John William Julian
We are fortunate to have a profile of John William “Bill” Julian which was published in the Luton News of 8th September 1892.
“Footballers in different parts of the country have already entered upon their favourite winter pastime. On Saturday enthusiastic lovers of the game will be kicking their heels around the ropes on the Dunstable-road ground, anxious, oh, how intensely anxious! to get an idea of the manner in which the Luton team will shape up during the coming season. Naturally the greatest interest will be shown in the new centre half-back, who is a total stranger to the district, but of whom great things are expected. J.W. Julian – that is his name – comes to us from the Royal Arsenal, having transferred his services from one team of “reds” to another. Perhaps a few words as to his past history will not be out of place. To begin at the beginning, Mr. – he was only then Master – Julian was born at Boston in Lincolnshire, on July 10th 1867, and is consequently 25 years of age. He was a sturdy youth from his birth upwards, and took to football in a regular way when he was sixteen years of age, then joining a local club called the Excelsiors. His abilities as a player soon made him prominent, and he was spotted by the premier club of the town and induced to join their ranks. The following season saw him captain of the team, a position which he filled for two years, taking part in all cup ties and ordinary matches during that period. He was prevailed upon to come to London to join the Royal Arsenal after the latter had paid a visit to Boston and suffered defeat to the tune of five goals to two. He has been connected with the Royalists for three seasons, and he had the honour of captaining the team during the most successful part of the club’s career. While playing with them, previous to their taking to professionalism, the Arsenal won the London Cup, and Kent Charity Cup and London Charity Cups. Julian has played both or London and Kent County, and had gained six medals since being at Woolwich. He was also one of a team of six picked Royalists who competed for the shield of the National Physical Recreation Society is a six-a-side contest at the Agricultural Hall, and they won the trophy, beating London Caledonians in the final round by one goal to nil. Upon this occasion the had the honour – I suppose it must be called an honour – of playing before the Prince of Wales. Last season Julian played for the Arsenal in several of their first team engagements, but the greater part of the time saw him as captain of the Reserves, as he had to stand down to make room for the highly-paid Scotch importations, who in the opinion of man, failed to show up as well as the old amateur team had previously done. The performance of the Arsenal Reserves, however, was a very excellent one, as they lost but two matches during the whole of the season, and those two by a goal each only. Julian has not always been at centre-half. He has filled every position in the field, except that of goal-keeper, in the course of his career, but his favourite place is at half-back. He has played against most of the leading clubs of England. His height is 5ft. 9ins., and his weight is 11st 13lb., so that physically he could not have been better suited for a half-back had he been built to order. The papers speak very highly of Julian, the Star, which gave a portrait of him twelve months ago saying, “Of the Royalists’ many champions, J.W. Julian is not the least. His position is at half-back, where his strong tackling and judicious placing of the ball are invaluable to his side. Julian can playa good game at forward when required, and has had the honour of representing London. The following are a few brief extracts from the Woolwich papers:-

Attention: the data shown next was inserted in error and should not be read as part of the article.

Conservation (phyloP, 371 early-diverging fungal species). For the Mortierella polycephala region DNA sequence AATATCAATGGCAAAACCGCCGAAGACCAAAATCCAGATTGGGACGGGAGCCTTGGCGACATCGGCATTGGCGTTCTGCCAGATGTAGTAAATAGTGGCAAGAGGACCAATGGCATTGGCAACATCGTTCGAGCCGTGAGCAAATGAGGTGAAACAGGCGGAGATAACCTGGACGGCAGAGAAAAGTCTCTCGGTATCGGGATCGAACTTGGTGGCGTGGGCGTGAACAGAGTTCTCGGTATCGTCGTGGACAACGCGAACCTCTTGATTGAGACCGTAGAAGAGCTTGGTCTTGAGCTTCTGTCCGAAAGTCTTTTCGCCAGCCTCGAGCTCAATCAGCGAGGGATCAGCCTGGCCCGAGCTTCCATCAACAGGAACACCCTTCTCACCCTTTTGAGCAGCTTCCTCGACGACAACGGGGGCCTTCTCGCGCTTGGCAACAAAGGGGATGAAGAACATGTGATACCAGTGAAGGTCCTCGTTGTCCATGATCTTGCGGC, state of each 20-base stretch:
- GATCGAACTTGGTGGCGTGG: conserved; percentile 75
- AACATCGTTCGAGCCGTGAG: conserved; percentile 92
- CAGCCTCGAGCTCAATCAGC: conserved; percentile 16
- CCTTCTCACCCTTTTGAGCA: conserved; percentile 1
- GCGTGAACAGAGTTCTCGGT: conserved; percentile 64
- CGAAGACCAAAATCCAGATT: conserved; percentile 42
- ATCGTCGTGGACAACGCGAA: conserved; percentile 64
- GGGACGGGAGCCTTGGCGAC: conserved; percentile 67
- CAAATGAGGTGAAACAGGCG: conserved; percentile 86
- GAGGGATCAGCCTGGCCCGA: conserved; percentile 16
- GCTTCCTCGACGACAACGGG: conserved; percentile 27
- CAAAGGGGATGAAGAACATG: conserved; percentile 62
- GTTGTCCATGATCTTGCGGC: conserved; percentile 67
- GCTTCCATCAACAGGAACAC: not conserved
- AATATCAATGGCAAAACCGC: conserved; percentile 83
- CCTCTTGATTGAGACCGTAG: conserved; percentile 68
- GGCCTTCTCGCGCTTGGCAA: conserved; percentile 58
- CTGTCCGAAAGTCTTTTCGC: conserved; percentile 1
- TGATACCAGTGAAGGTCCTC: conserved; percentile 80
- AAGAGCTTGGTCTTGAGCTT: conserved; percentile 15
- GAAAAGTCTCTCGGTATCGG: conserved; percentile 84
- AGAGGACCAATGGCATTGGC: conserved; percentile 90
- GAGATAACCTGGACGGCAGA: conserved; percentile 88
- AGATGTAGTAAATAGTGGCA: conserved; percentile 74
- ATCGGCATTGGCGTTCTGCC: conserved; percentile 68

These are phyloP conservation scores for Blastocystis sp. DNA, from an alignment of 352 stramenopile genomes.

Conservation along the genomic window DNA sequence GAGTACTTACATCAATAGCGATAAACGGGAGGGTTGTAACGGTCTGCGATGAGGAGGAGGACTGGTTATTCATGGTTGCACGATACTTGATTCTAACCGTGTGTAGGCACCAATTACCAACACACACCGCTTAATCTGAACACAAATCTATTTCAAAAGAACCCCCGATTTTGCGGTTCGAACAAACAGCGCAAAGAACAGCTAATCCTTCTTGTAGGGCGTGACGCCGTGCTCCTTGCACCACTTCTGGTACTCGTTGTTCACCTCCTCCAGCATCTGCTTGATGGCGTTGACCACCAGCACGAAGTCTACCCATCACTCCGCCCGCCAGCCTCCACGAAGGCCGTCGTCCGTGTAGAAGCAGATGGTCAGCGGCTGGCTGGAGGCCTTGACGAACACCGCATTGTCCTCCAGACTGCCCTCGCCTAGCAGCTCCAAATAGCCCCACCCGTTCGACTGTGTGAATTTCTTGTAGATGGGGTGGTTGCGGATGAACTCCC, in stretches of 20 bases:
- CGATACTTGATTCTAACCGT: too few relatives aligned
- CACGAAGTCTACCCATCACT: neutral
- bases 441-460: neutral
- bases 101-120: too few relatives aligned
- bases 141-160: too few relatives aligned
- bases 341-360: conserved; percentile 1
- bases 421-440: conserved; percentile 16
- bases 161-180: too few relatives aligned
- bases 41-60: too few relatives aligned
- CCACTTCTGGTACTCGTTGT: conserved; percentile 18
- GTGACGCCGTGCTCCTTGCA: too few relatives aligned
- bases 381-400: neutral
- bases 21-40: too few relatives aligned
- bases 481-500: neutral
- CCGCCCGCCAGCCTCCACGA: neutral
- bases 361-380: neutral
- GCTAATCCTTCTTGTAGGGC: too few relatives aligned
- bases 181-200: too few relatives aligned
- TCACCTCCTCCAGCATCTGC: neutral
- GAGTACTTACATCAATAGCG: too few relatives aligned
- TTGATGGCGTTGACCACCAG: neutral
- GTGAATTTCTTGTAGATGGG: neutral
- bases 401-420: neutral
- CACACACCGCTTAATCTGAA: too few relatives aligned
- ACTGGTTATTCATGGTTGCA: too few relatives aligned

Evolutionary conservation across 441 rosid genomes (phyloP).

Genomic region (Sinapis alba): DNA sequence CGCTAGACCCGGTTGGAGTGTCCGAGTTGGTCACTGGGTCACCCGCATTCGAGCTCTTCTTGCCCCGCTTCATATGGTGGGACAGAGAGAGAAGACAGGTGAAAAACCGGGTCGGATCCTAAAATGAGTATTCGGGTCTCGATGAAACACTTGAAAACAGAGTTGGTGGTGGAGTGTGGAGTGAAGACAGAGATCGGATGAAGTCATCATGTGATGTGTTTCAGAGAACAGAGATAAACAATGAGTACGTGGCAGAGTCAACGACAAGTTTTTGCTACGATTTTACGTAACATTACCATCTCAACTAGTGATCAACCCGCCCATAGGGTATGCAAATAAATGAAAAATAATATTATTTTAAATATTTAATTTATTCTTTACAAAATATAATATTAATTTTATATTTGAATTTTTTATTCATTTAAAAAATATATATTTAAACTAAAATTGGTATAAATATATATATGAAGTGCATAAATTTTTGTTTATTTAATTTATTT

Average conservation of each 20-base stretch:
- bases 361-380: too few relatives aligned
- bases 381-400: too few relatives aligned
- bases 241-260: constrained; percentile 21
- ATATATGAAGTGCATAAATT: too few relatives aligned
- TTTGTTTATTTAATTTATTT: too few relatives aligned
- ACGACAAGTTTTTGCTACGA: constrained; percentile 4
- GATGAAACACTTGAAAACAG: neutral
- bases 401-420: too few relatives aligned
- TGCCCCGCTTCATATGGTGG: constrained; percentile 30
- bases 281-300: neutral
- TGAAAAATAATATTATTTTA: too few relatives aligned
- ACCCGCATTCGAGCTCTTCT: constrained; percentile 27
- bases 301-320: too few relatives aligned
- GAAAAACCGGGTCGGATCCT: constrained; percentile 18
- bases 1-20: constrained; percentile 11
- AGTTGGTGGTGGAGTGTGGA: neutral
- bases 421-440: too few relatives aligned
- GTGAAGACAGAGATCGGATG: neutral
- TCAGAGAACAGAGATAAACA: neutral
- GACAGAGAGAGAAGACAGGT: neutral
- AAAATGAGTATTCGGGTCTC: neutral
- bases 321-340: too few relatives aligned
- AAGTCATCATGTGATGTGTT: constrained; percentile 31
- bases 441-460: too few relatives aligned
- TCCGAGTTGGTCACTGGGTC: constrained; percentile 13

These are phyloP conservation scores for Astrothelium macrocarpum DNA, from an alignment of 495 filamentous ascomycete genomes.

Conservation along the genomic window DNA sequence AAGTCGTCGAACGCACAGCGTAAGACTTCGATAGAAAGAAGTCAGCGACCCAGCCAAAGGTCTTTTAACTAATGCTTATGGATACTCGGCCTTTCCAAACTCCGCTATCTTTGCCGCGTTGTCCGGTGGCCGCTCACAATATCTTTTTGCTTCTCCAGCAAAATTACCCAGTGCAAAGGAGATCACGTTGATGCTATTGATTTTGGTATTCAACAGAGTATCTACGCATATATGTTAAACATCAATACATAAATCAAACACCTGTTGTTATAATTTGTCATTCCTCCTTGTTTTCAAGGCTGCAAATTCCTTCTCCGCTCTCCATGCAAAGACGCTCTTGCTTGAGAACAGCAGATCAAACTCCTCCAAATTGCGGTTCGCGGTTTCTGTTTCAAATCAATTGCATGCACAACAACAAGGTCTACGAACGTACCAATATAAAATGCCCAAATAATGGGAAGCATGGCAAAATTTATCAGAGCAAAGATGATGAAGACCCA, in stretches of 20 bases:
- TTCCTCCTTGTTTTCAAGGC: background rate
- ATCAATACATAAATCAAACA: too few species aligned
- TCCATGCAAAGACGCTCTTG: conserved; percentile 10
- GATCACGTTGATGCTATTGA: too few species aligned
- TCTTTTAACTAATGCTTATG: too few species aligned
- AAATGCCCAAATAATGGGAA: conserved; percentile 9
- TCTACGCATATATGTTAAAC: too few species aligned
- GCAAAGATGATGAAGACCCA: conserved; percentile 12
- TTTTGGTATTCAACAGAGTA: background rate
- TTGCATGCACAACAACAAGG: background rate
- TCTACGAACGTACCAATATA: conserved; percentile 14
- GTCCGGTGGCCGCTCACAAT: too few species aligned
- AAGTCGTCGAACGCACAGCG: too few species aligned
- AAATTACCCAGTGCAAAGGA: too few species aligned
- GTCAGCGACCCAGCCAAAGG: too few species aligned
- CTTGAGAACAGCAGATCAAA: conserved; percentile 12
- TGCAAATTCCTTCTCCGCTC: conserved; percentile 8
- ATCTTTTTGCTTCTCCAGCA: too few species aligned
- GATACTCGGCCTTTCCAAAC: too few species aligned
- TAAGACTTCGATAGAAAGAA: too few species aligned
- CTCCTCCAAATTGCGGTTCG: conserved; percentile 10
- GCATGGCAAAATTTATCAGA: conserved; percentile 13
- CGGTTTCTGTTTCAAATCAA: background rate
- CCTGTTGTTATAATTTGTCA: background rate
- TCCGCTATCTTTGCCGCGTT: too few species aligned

“J.W. Julian has, I should think, made and beaten all records as far as Plumstead football is concerned, for he has played and shown consistent form in every one of the first team’s engagements this season (1890).”
“Julian played his old game. Great credit is due to this grand half, for without taking care of oneself it would be impossible to come up to the scratch in such fine condition as Julian on every occasion shows.”
“All three of the halves did their work brilliantly. Julian has never played better than he did on Saturday. This is saying a great deal of a man who has always played a sound and consistent game.”
“I thought Julian was the best man on the field. The way he shadowed his opposing wing was a treat to witness.”
I might go on adding any amount of testimony to Julian’s ability, but the above will be sufficient to show that the Luton executives, in engaging him, cannot be accused of having brought a “pig in a poke.” His credentials are of the highest order, and though the place vacated by “good old Paul” is a difficult one to fill, there seems to be every reason to believe that Julian will prove fully equal to the task.”
Bill continued to live in Plumstead after his signing. The 1891 and 1901 census returns show his occupation as a Blacksmith. The Club gave him a substantial wage (the other players were paid 5/- a week) plus his train fare from Plumstead for the games. We are not given his exact wages but for the second season he was paid 15/- all year round (as opposed to a larger sum during the season and a lesser sum during the close season).